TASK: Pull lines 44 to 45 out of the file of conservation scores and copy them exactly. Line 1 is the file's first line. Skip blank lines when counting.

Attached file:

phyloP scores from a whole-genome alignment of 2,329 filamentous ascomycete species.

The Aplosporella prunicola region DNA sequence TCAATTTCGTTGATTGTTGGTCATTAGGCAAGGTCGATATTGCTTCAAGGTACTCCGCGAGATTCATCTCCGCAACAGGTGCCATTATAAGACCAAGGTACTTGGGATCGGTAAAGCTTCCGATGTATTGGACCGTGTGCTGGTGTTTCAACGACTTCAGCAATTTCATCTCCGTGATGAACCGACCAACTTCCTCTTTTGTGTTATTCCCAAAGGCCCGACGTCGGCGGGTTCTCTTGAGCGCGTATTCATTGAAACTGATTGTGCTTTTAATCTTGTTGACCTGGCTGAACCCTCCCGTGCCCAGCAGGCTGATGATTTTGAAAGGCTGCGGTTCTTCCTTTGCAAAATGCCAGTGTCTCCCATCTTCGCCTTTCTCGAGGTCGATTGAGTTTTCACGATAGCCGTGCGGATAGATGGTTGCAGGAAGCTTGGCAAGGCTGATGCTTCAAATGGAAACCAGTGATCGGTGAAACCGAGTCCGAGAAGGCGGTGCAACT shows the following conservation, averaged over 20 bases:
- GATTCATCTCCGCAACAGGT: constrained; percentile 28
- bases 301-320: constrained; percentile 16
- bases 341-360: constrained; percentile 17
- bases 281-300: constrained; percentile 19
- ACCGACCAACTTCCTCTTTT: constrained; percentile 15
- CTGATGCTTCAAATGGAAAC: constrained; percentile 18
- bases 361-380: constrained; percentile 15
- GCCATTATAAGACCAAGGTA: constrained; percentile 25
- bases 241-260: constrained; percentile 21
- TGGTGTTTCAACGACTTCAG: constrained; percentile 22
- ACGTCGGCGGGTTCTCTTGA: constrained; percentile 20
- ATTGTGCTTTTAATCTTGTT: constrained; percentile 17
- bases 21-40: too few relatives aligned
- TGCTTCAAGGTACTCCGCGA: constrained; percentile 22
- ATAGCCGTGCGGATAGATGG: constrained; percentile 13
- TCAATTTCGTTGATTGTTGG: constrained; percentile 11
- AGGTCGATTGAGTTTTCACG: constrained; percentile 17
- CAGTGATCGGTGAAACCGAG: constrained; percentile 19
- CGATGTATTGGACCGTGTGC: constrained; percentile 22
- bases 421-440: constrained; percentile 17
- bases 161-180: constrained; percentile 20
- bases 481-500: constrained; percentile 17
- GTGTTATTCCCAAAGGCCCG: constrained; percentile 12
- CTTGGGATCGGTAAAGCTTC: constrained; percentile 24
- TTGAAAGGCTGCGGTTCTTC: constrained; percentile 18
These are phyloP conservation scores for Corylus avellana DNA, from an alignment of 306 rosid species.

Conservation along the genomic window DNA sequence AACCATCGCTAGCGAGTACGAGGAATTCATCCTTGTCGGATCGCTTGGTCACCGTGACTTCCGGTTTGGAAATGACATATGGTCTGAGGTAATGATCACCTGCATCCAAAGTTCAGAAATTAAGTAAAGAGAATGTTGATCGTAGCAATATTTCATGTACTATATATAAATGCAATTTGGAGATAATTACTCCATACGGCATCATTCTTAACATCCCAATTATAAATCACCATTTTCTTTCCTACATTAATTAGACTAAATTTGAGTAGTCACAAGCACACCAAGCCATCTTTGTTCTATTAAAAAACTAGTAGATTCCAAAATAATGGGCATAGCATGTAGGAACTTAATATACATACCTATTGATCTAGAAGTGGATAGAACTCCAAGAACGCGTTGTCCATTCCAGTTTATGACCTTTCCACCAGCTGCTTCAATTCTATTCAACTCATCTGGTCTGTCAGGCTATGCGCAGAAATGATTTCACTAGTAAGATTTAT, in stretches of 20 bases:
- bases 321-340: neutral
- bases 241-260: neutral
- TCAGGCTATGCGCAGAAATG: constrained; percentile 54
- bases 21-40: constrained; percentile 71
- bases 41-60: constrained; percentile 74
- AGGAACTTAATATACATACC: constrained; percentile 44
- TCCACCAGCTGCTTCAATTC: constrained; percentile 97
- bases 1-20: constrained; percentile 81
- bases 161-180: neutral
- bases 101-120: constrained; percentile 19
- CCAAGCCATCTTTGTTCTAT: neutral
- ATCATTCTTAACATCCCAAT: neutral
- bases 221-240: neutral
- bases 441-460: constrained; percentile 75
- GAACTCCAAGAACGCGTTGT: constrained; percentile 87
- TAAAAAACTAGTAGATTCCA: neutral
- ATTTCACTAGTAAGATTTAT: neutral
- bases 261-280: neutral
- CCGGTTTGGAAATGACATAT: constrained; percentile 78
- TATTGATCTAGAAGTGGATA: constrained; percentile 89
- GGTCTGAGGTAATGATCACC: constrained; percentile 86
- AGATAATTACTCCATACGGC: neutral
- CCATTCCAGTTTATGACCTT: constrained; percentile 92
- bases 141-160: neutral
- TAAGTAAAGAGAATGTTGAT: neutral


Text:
- GAACTCCAAGAACGCGTTGT: constrained; percentile 87
- TAAAAAACTAGTAGATTCCA: neutral